Tier 3: Good-not-Great Guys
Be it a lack of effort (because of them or the lack of competition, which can happen at this level), of an aspect of the game (outside shooting, vision, rebounding, defense, you name it) or any other little flaw, the next few guys are also at the top of the game but dropped to this third tier. Here I would allocate kids such as Matthew Hurt (No. 7), Precious Achiuwa (No. 9), Joshia James (No. 15), Trayce Jackson-Davis (No.16), Jeremiah Robinson-Earl (No. 19), Armando Bacot (No. 20) and Tre Mann (No. 26). I hope I don’t have to remind you that even while they were put in this third level, this guys were cherry picked from all of the nation’s seniors, so we are not dealing with middling players here.
Tier 4: All-Upside Players
Finally, at this point we are left with five prospects that for one reason or another are not ranked that high as their peers. On average, they are low in the positional ranks for the role they play on the court, and that means they’ll play with a chip in their shoulder, thus trying to elevate their game over that of the most coveted players. Here we have Oscar Tshiebwe (No. 23), Wendell More (No. 24), Trendon Watford (No. 27) and Samuell Williamson (No. 47).
No-No Tier: Snubs and Misses
I have already said it and I can’t be clearer: this All-American class of players is as good as it can be, snubs or not. Even with that, though, some names that won’t be on the court for the all-star game this next March make some of the selections a little dubious not because of the lack of quality of those picked, but because of the talent of those left out.
The most glaring case can be that of Onyeka Okongwu (No. 18), who playing for Chino Hills has never been nationally ranked lower than No. 20 and has quite a résumé including being named California Mr. Basketball and having a national AAU chip to his name. With him, two other already mentioned prospects ranked between the best 24 players of the nation (Will Baker and Keion Brooks) will be watching from home. On a personal level, I’d include Cassius Stanley (No. 27), Jalen Lecque (No. 29), Boogie Ellis (No. 36) and Isaac Okoro (No. 38) as notable omissions that will take some fun off the game not being part of it.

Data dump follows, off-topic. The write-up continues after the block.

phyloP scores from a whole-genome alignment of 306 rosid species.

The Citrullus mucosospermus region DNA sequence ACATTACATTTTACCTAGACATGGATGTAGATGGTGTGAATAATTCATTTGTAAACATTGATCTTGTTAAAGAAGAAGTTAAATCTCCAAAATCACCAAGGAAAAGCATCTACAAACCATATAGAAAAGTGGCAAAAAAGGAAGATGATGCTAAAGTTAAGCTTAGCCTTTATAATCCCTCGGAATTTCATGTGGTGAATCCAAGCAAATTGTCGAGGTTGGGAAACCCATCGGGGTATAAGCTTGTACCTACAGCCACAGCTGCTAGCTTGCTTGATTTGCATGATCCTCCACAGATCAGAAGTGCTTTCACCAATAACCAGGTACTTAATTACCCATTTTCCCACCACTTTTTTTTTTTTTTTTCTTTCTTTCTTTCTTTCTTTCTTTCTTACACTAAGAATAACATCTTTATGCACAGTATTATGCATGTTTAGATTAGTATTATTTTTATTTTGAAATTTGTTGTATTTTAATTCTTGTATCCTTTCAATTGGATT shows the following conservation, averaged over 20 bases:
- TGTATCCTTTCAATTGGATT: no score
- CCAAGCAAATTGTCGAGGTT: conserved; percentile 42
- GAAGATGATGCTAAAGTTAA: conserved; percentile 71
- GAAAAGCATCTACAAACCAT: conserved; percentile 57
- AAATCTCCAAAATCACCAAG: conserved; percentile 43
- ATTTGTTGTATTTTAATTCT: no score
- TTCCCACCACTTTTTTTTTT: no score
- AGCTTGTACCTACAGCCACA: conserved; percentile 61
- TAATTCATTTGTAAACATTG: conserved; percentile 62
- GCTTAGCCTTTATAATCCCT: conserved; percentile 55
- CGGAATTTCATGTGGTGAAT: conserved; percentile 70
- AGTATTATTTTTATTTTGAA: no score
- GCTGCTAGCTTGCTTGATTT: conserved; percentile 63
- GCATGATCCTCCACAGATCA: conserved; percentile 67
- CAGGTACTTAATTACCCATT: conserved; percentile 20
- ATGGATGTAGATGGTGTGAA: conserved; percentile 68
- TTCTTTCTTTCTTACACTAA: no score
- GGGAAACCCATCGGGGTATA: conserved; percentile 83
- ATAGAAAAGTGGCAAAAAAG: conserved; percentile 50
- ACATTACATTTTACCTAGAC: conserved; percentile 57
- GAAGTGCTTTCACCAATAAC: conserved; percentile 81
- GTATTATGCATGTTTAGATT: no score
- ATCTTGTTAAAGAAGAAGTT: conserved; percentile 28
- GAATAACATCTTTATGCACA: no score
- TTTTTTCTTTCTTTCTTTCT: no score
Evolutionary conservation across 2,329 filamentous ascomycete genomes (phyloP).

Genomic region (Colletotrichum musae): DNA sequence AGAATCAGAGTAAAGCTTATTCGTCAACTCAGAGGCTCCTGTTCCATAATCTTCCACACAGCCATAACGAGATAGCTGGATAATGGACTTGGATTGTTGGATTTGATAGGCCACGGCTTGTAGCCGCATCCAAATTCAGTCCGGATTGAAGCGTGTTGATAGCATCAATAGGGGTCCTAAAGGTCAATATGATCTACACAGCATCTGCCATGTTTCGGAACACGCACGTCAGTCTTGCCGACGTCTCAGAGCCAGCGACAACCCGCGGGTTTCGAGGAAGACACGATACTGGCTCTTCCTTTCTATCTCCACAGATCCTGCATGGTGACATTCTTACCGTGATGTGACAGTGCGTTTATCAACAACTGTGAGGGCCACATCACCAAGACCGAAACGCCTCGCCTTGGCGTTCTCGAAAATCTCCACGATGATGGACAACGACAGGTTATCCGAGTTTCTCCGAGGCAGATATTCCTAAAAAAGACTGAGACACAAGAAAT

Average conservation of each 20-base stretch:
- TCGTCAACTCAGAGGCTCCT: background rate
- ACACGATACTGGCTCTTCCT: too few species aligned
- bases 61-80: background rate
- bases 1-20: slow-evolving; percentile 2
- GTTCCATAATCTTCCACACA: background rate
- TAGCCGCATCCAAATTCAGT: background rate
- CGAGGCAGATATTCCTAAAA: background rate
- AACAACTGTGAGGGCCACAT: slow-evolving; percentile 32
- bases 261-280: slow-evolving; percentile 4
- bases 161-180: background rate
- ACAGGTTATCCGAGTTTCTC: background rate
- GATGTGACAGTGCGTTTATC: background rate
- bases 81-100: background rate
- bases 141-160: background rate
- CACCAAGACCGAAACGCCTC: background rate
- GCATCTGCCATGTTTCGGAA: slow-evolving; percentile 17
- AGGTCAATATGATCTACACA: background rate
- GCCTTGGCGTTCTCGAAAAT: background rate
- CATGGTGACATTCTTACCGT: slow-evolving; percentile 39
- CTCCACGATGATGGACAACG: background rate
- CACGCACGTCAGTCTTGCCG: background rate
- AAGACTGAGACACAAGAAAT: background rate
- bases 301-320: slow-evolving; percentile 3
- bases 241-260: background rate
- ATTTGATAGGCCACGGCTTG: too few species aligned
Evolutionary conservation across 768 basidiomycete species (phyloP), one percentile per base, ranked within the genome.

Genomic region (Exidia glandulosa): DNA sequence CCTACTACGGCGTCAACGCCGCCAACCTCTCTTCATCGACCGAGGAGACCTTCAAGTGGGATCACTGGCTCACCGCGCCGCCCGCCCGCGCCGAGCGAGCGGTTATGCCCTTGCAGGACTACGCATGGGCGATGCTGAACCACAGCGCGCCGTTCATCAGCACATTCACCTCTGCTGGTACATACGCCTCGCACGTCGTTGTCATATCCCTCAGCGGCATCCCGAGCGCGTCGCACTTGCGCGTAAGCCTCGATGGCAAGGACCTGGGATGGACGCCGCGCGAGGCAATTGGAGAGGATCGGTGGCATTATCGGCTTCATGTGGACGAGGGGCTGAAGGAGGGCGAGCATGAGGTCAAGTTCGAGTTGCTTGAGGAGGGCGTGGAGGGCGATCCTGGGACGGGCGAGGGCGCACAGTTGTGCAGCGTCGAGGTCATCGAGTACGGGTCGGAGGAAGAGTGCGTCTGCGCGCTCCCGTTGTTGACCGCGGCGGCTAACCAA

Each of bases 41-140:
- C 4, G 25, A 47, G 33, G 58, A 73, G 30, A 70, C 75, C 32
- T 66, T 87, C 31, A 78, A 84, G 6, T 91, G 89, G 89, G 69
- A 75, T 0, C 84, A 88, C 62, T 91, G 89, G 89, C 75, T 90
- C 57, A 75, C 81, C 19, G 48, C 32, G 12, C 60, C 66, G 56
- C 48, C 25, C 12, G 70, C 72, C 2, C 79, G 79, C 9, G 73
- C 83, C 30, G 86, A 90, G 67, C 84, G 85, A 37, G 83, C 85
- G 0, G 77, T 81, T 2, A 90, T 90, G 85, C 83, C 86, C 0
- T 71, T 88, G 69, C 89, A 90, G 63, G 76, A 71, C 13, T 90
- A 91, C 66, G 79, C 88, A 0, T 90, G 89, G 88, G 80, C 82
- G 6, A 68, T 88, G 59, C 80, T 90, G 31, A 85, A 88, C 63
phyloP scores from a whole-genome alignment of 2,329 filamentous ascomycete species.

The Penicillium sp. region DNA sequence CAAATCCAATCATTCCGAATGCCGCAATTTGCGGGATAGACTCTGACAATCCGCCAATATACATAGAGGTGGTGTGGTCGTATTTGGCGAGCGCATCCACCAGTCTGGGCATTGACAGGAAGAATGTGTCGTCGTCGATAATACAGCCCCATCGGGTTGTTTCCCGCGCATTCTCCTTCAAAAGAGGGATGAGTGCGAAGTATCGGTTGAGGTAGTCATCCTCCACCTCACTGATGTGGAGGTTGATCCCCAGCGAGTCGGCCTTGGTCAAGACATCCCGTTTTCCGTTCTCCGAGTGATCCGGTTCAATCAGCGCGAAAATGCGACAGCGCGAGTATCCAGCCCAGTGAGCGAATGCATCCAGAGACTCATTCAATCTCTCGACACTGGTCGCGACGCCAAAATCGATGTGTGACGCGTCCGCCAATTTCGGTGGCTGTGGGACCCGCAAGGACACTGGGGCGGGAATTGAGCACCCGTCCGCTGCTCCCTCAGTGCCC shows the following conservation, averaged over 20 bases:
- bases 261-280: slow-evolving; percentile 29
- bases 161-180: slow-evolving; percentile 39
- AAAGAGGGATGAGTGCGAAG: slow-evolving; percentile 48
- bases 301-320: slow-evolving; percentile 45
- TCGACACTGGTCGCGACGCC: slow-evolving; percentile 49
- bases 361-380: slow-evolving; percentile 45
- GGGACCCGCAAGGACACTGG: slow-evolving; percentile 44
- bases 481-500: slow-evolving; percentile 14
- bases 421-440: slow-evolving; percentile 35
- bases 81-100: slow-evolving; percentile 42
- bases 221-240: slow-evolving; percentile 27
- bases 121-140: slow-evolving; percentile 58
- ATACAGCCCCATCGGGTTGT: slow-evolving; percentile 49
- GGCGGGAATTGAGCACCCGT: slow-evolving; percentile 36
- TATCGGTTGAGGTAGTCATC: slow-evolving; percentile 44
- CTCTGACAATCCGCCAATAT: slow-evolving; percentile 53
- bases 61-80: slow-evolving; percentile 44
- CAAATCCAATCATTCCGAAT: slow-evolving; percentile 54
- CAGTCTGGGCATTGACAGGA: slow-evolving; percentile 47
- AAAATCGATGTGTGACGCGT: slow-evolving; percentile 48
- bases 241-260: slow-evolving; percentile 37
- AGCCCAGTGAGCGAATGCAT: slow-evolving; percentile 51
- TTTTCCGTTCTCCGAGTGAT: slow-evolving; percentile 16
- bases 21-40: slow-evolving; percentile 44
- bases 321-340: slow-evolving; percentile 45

At this point, and just to close all of this, you may still be wondering why after reading more than a thousand words you have yet to find the name of LaMelo Ball. The youngest of the BBB brothers is playing point at SPIRE Academy (OH) this season after a spell in Lithuania. That, precisely, is what has – also with the business of LaVar Ball floating around – made it a tough out for him to make a name for himself in the HS and college recruiting rankings, as his situation is unique. Although considered one of the best point guards and overall players in the nation (ESPN just ranked him No. 13 for the 2019 class, only behind fellow PGs Cole Anthony and Nico Mannion), he has yet to receive official offers from meaningful NCAA DI colleges and that is not a lock to happen as he could be deemed ineligible to play at that level. This could mean sitting out for a year, another season playing in Europe or at another country and team who eventually wanted his services, or enter the NBA’s outer-circles by playing for a G-League team before he declares for the 2020 NBA draft. In any case, LaMelo’s ability is undeniable and he will make it to the League in most scenarios. Don’t be surprised if you don’t hear his name a lot during the next twelve months, but prepare to see him raise on mock drafts come June 2020.
Wiseman, Carey, and the rest of the top-crew will still be there, but competition will definitely emerge from the most unexpected places and things will start looking much different once the new college season start next fall and finishes months later with everybody looking to make the jump to pro-ball.